The data used in this paper is a subset of the data from across the East Siberian Artic Shelf (ESAS) published shortly afterwards in Biogeosciences. In this paper we took a closer look at the offshore trends seen in material delivered to the ocean by the Kolyma River, the easternmost of the Great Russian Arctic Rivers. The Kolyma River catchment is entirely underlain by continuous permafrost, which makes this are an extreme endmember in terms of permafrost systems. The main sources of organic matter from the Kolyma region are river erosion, mostly from top few metres of soil, the active layer that freezes and thaws each year, and coastal erosion from the “yedoma” cliffs along the shoreline.
These samples had previously been analysed for bulk properties (total organic carbon content, carbon isotope ratios) and some basic biomarker measurements, but we added complex lipid analyses to the story. We measured both GDGT and BHP lipids, these are found in microbes and can be analysed using LCMS. Amongst the many applications of these lipids, they can be used to trace the amount of soil found in offshore sediments. Each group of molecules has an index associated with it: GDGTs are used in the BIT index and BHPs are used in the R’soil index. Values of 0 would have no soil input and 100% marine carbon, while values towards 1 would be dominated by soil.
Usually these indices show the same offshore trends, which would be expected since they are both supposed to be tracing the same number – the proportion of carbon coming from soil. However, as the figure above illustrates, the two indicies have very different patterns from the river mouth (0 km) across the shelf (500 km). The BIT index drops quickly offshore, making a curved offshore profile, but the R’soil index forms a straight line offshore. Therefore two different techniques, supposedly measuring the same thing, don’t show the same results.
We think that this is due to the source of lipids used to make each index. Branched GDGTs (from soils) are common in sediments close to the river mouth, but their concentration drops quickly offshore. Marine GDGT concentrations increase across the shelf and this combination causes the BIT index to decrease rapidly. Branched GDGT concentrations in soils and lakes on land are high, but they are very rare in the coastal permafrost cliffs. Therefore any coastal erosion is not really affecting the BIT index.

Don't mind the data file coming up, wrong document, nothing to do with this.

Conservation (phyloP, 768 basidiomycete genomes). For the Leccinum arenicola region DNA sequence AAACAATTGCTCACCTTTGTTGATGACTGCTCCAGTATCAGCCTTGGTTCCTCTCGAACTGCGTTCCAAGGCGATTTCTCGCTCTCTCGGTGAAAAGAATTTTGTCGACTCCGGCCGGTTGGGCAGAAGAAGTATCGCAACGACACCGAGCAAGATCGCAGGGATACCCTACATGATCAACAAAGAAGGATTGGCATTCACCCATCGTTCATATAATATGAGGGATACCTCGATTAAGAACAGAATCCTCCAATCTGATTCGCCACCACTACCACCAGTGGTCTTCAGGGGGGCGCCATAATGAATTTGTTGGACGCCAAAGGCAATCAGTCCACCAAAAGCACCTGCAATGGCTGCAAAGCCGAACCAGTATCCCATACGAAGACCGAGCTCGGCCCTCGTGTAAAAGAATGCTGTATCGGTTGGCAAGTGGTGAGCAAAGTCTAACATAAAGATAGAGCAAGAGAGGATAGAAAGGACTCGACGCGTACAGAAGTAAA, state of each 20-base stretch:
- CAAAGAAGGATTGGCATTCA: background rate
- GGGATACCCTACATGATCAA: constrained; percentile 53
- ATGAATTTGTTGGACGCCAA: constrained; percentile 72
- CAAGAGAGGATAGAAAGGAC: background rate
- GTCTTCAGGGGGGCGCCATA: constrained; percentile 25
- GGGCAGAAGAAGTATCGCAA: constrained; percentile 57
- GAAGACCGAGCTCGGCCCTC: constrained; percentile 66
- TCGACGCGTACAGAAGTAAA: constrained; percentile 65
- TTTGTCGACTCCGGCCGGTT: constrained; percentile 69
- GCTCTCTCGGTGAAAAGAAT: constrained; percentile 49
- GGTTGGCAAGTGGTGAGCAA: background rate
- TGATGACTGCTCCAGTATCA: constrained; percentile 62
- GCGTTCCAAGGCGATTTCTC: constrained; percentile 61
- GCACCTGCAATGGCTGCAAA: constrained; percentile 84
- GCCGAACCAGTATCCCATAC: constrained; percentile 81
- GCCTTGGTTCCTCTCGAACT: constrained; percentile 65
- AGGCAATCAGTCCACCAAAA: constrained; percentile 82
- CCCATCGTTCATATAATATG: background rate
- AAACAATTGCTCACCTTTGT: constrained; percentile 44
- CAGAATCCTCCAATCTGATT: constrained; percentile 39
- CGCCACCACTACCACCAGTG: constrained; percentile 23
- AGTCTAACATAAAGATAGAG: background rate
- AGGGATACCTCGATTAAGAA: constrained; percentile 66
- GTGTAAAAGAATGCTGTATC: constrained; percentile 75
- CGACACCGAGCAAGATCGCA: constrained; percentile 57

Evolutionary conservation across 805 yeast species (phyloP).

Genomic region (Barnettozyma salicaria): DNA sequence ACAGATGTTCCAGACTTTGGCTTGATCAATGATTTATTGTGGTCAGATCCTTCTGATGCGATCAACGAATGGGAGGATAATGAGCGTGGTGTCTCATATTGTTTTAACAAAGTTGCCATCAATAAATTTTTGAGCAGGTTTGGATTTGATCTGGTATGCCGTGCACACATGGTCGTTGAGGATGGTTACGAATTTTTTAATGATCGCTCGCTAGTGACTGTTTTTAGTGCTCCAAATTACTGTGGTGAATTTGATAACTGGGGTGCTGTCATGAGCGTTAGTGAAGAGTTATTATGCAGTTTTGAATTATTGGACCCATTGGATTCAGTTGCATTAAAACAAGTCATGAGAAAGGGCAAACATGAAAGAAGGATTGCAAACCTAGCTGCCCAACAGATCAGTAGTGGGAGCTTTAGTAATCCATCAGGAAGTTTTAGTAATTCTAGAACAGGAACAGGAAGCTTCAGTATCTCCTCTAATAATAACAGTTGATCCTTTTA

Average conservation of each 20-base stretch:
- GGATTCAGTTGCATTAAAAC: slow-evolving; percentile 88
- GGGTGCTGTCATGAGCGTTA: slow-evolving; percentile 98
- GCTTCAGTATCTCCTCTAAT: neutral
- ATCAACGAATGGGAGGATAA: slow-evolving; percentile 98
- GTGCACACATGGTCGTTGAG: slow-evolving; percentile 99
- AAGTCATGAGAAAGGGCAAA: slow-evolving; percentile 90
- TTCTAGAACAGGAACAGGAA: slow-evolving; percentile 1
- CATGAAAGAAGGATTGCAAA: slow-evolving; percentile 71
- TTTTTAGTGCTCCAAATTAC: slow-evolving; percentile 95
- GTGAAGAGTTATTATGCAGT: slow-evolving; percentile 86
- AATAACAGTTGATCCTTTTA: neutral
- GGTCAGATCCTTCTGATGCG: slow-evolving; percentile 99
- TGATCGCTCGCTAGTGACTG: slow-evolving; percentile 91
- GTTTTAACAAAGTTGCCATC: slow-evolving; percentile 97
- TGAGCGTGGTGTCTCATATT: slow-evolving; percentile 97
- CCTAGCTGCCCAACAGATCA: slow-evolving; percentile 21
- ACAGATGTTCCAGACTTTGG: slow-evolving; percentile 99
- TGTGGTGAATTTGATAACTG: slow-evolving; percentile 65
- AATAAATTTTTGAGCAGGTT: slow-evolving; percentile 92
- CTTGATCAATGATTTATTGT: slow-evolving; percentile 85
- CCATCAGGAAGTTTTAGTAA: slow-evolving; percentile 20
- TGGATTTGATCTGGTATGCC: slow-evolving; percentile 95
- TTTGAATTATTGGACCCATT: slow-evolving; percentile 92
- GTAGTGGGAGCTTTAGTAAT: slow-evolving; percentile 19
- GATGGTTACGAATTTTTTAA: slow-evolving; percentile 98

On the other hand, soil marker BHP molecules are found in river sediment and coastal permafrost, and so there are two terrestrial sources. The concentration of soil marker BHPs drops much slower offshore than for the GDGTs. Also different, the concentration of the marine BHP marker doesn’t increase offshore. This combination means that the R’soil index drops much slower than the BIT index.
In the end, what this paper mainly shows is that when using biomarkers as proxy measurements for something else one single result is probably not enough. Proxy measurements are valuable tools, but they depend on measuring one thing to discover another. Combining multiple proxies together adds value and reliability to a study, either by confirming a hypothesis or bringing new insights.
This paper, with Jens Turowski and Bob Hilton, was recently published as an open-access article in Geology and is available from the journal website and via the MMU e-space repository. In it we show that erosion and transport of large woody material (coarse particulate organic carbon; CPOC) is very important in terms of the overall carbon cycle, but is concentrated in very extreme events.
The research is based in the Erlenbach, a small river in the Alps that has been studied by Swiss researchers for several years. They have built a very sophisticated stream sampling station, which can capture everything that flows down past a gauging station. There is a large retention pond that catches the logs/pebbles/sediments and a shopping-trolley sized wire basket that can be moved into the middle of the stream to catch a particular time point (for example the middle of a large storm). The photo below was taken during winter when the river was frozen over, but you can see the v-shaped river channel, the three wire baskets ready to move into position to catch material, and the snow in the foreground covering the retention pond.